“Jewface” is an American vaudeville tradition which stems from such a practice of Othering. On the vaudeville stage, Jews and non-Jews would wear prosthetic noses and beards, adopt fake Yiddish accents, and play roles similar to those grotesque literary characters, in order to poke fun at or reinforce pre-existing stereotypes of Jewish immigrants. Within this specific late 19th/early 20th-century performance practice, Jewface was always an intended form of mockery.
A January 14 article in Variety discussed the ongoing “Jewface” debate surrounding the casting of Helen Mirren as Golda Meir in Guy Nattiv’s forthcoming biopic, “Golda.” The concerns mentioned echo some of those outlined by Sarah Silverman on her podcast this past fall, where she commented that casting people like Rachel Brosnahan as Mrs. Maisel and Felicity Jones as Ruth Bader Ginsburg is Jewface, which she defined simply as someone non-Jewish playing someone whose Jewishness is central to their character’s identity. I don’t disagree that casting gentiles in place of Jews could be problematic, but I do feel strongly that using the “Jewface” label as a catch-all for anything along the spectrum of unfair-to-antisemitic is problematic.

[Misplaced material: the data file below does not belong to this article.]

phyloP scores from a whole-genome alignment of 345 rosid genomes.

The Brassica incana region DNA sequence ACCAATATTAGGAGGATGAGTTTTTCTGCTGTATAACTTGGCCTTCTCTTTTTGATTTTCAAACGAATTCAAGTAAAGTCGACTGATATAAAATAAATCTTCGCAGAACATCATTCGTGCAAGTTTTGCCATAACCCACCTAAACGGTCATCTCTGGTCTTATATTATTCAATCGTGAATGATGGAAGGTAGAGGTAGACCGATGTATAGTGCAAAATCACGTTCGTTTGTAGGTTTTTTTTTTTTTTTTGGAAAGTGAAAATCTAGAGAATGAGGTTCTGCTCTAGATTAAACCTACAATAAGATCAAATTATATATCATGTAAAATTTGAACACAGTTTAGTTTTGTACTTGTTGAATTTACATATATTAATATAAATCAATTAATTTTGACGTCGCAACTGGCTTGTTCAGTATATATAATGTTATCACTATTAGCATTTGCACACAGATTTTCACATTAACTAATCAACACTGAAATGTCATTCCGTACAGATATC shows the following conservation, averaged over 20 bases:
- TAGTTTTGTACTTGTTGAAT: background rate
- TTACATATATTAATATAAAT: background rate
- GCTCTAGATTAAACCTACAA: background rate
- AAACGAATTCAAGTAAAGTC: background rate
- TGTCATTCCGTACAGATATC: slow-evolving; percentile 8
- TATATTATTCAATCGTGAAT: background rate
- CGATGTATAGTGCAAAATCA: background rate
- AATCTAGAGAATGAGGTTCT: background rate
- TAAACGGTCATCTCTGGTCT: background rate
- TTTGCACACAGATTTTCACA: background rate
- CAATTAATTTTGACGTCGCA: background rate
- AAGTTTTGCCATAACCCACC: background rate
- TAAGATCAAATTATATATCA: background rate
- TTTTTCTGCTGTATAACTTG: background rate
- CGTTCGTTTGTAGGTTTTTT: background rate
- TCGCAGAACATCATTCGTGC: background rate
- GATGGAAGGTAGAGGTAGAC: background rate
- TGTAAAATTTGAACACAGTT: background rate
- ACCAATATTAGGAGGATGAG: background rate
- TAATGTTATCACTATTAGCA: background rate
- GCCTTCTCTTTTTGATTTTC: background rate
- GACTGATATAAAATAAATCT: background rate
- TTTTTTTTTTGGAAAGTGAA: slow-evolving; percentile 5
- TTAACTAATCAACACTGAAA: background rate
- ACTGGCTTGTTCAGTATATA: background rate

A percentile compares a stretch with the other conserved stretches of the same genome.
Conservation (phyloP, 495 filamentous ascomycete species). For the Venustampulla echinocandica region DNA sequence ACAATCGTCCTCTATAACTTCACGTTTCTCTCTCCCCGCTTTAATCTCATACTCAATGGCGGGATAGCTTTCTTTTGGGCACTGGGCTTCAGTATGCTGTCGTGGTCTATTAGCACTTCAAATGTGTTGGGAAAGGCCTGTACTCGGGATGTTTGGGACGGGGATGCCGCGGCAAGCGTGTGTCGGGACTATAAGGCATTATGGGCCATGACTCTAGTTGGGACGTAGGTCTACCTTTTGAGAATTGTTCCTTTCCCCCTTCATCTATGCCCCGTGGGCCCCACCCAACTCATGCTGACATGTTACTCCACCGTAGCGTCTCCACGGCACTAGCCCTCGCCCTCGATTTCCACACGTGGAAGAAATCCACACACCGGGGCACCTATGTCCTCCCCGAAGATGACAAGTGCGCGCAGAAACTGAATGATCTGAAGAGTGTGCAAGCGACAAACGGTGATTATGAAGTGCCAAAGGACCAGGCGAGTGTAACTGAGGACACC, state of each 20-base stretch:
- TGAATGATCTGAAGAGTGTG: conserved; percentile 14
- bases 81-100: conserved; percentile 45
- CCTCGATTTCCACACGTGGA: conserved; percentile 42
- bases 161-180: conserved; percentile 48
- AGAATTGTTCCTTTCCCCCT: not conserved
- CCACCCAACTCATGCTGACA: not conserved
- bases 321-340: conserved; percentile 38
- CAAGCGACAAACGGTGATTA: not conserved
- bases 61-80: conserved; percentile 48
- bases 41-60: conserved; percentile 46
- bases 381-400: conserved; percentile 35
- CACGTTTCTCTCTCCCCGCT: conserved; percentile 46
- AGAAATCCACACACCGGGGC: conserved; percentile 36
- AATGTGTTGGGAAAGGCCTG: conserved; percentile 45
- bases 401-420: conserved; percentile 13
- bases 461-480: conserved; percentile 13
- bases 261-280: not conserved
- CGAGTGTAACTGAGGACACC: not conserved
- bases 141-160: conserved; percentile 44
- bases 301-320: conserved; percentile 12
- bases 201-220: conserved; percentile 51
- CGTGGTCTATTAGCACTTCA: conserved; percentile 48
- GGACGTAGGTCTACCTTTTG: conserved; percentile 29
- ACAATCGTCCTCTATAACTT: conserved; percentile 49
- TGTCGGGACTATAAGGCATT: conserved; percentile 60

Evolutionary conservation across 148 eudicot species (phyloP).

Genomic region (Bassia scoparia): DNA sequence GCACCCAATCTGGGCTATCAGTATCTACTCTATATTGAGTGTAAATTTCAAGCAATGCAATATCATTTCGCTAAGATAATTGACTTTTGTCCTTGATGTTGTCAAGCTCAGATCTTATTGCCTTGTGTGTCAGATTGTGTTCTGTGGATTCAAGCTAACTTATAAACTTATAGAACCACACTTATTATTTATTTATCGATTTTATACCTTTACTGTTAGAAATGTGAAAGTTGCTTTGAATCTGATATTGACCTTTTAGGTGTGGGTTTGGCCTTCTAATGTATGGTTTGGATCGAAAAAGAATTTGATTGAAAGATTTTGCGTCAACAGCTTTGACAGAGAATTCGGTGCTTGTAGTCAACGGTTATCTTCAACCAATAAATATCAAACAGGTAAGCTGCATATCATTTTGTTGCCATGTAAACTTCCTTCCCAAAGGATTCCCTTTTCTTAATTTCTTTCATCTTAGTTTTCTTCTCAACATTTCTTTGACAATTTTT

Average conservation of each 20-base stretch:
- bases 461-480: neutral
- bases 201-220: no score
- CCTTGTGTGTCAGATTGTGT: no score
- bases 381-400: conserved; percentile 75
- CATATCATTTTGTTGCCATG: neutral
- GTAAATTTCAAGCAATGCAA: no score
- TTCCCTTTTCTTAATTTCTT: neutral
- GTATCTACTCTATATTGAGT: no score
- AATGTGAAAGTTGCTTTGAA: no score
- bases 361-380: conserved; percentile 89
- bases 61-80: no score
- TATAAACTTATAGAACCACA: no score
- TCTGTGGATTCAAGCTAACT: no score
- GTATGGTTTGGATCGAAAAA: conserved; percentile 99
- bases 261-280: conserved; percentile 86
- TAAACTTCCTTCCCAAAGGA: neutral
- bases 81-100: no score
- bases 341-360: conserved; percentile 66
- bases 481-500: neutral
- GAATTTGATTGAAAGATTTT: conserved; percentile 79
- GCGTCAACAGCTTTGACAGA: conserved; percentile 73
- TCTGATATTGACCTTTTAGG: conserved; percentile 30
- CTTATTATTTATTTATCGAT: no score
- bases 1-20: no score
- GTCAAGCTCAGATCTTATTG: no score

As soon as we label everything along this spectrum “Jewface” we are overlooking the nuances of literary figures and the horribly demeaning nature of the vaudeville tradition, which was never meant to be complimentary. Nattiv’s “Golda” is meant to be flattering, not disparaging, so we cannot give Mirren’s performance the same descriptor as these truly monstruous vaudeville performances. My guess is that Mirren will offer a sage wisdom and gravitas that will suit the former prime minister, not do her a disservice. The “Jewface” label gets thrown around with the same carelessness as terms like “blackface” or “yellowface” do in the media and it needs to stop; we are missing much bigger, more deep-seated issues by using such catch-all terms for racial and ethnic masquerade.